Researchers around the world have conducted studies on love, and the ingredients that make a perfect relationship. Some researchers might still be at it, because as they say, love is the most mysterious emotion of them all. Well, of course, every couple is different from the other and there isn?t an ideal one, but there?s no denying that science is amusing, and fascinating.
According to science, the happiest couple has the following traits.
A study conducted at Florida State University in 2012 suggested that couples who had angry yet honest conversations were happier in the long run.
A research conducted from 2001 to 2004 at UCLA revealed that if both partners agree to help at home, and clearly segregate each person?s responsibility, they are in a satisfied relationship.
The authors of a 2004 paper titled Money, Se*, and Happiness: An Empirical Study stated that increased sexual activity from once a month to once a week increases happiness by a large amount. Interestingly, a 2011 Australian study of over 6,500 people in stable relationships said they were unhappy with their se* lives, mainly due to the lack of it.
Research carried out in 2009 at University of Arizona found that better sleep helps men feel better about their relationship. At the same time, women who don?t sleep properly were said to have more problems in their relationship.
It?s a widely believed theory that laughter is good for everyone. But it?s even better for long-term relationships. A study of couples who had been married for 45 years revealed that sense of humor was among the top reasons given for couples’ success.
6. They are on the same page in terms of getting drunk and being sober.
A 2013 University of Buffalo study revealed that couples with different drinking habits, where one was a heavy drinker and the other was not, are more likely to break up
7. They motivate each other, and are genuinely happy for each other.
People who celebrate each other?s achievements as their own were in happier, content and secure relationships. Those who reacted with indifference were definitely not happy with their partners, according to a research published in The Journal of Personality and Social Psychology in 2006.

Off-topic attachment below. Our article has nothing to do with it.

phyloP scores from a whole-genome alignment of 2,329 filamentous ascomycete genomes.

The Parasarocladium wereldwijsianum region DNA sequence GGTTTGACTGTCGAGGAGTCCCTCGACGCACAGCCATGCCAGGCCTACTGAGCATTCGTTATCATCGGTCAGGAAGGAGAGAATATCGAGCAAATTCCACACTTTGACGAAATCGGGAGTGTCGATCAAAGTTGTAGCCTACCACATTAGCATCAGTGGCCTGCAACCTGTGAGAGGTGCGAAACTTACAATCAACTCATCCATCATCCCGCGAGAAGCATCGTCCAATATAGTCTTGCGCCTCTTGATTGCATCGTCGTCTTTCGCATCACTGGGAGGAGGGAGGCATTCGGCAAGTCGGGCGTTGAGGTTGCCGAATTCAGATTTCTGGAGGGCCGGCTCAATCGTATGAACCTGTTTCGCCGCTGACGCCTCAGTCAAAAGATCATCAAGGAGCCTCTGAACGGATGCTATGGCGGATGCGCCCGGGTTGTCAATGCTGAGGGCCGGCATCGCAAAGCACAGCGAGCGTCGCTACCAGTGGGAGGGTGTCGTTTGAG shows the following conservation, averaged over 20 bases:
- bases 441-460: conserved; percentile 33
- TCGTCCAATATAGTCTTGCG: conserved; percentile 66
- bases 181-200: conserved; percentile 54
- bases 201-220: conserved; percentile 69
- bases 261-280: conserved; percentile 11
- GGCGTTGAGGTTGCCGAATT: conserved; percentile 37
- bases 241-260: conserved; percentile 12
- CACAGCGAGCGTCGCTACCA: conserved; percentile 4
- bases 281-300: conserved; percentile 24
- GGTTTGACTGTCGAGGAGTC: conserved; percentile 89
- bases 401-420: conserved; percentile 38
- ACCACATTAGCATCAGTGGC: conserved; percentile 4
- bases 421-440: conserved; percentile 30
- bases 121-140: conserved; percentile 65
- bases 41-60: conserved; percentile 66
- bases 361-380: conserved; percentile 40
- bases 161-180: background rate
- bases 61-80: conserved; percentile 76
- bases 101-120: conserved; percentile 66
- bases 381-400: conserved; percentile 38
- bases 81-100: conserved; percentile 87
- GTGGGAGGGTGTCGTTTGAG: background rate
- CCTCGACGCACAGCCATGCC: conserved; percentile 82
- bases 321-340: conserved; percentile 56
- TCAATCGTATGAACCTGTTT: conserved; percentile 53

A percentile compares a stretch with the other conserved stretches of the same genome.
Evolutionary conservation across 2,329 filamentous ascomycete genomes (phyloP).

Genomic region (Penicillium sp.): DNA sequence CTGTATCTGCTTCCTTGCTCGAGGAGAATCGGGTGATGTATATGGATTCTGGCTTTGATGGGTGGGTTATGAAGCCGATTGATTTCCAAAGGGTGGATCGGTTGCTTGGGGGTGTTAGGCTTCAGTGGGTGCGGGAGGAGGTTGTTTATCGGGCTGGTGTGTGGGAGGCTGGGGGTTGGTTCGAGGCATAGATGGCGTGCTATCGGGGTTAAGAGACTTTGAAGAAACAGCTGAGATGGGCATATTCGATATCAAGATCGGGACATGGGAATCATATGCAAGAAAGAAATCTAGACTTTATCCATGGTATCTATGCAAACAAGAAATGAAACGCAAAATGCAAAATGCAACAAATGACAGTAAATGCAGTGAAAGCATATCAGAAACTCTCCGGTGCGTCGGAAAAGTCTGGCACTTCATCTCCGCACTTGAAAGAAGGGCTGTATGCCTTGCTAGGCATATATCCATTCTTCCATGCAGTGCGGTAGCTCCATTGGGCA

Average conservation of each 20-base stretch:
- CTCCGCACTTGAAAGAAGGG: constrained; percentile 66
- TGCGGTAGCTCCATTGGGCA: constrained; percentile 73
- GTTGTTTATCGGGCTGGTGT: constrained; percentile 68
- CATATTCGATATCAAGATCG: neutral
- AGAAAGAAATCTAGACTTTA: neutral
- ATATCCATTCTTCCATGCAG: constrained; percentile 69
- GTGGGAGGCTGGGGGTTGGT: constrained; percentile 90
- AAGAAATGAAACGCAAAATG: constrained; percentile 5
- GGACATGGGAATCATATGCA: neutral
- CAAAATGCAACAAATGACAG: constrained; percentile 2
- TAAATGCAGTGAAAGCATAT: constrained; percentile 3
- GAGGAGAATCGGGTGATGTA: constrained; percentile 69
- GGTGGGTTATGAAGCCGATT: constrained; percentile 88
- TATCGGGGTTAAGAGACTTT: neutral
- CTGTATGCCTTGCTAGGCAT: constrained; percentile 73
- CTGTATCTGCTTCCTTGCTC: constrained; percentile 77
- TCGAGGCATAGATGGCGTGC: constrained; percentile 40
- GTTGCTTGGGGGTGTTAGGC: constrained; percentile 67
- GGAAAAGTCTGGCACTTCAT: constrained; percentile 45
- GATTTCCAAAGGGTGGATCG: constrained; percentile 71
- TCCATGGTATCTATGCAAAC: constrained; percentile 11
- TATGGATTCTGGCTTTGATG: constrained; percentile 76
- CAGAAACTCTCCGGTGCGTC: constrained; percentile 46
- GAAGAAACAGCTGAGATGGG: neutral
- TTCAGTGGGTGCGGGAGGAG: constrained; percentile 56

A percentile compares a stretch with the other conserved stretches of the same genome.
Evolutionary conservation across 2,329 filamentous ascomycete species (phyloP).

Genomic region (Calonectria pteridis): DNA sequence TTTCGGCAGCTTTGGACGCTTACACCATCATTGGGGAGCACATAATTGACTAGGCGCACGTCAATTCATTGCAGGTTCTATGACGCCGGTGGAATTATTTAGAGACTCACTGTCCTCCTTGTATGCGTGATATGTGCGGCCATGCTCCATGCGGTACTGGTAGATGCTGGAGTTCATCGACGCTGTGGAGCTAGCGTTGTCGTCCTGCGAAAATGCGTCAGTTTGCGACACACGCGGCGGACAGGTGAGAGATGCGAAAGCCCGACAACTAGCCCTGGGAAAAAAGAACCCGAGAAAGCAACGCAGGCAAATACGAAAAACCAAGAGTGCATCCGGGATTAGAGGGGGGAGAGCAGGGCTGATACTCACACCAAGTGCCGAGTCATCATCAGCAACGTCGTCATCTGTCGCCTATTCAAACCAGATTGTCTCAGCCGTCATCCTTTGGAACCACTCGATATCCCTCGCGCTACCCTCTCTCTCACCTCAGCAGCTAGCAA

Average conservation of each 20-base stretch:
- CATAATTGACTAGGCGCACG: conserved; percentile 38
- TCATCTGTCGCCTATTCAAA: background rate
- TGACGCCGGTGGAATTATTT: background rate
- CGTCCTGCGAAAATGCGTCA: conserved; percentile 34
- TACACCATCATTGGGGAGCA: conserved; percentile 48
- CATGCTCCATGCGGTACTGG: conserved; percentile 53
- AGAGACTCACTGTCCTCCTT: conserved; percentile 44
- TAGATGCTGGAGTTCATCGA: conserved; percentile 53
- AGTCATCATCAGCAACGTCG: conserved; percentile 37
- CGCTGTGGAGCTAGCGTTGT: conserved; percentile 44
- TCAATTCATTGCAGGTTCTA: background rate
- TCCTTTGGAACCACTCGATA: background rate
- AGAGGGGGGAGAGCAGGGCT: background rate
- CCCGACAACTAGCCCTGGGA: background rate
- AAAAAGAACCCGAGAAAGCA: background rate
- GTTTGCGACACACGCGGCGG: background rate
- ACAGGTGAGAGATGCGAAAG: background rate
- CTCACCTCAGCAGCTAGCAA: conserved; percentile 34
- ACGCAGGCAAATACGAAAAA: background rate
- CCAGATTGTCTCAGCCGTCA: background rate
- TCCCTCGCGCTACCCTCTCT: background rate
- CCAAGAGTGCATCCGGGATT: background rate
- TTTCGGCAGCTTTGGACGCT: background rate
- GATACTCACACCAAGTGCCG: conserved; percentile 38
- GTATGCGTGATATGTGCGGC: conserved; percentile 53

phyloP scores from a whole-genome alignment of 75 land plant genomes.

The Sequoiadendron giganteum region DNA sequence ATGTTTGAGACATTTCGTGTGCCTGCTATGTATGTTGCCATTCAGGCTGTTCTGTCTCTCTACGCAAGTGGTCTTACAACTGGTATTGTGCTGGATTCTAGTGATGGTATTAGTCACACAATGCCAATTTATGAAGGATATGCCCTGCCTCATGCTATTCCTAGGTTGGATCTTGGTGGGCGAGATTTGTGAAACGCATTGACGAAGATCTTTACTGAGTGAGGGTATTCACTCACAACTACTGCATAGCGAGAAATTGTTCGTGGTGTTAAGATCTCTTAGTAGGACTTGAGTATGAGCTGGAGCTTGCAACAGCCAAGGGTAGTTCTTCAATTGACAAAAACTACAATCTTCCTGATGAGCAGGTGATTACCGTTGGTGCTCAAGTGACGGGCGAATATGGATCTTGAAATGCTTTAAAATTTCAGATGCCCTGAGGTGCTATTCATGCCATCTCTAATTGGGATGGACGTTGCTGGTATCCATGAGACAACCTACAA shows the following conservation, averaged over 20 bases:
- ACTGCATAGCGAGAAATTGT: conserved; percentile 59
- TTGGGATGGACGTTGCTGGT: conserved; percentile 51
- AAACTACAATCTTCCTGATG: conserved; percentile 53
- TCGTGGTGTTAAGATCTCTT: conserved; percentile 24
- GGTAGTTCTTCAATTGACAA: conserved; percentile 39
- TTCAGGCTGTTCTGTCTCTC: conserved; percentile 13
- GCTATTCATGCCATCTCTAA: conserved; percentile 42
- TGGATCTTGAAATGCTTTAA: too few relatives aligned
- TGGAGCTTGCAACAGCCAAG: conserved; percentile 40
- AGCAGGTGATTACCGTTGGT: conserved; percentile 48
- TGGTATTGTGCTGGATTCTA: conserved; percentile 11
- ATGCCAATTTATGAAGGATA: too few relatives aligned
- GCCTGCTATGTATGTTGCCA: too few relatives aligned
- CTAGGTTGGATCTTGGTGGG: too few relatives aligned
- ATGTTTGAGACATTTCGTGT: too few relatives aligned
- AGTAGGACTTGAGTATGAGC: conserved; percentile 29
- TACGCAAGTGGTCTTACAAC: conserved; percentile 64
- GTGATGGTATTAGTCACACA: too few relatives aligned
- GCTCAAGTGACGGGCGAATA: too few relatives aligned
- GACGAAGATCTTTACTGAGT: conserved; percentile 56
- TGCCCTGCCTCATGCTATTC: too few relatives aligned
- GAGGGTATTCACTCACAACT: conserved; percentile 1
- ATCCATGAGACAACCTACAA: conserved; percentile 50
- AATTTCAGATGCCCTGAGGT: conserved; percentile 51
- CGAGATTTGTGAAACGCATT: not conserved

A report that evaluated 1.3 million Facebook users, published by employees of the site in 2013, revealed that a relationship’s power of sustenance is dependent on social dispersion – a Facebook factor that guesses when relationships will start or end. It?s simple – couples who have a large set of mutual friends are more likely to break-up, whereas couples whose friend circles don?t coexist stay together longer.
A 2009 study conducted at the University of Michigan attributed that the happiest couples have the same spending habits, whether it?s the tendency to save or splurge.
Couples who have the same characteristics such as creativity or ambition were presumed to be in a more merry relationship. According to researchers, ?If your partner is helping you become a better person, you become happier and more satisfied in the relationship.?
Psychologists say that when a youngest and oldest child get together, one person generally enjoys being taken care of and the other likes taking care of the other. This combination is one of the happiest, according to researchers who believe birth order has an impact on relationships.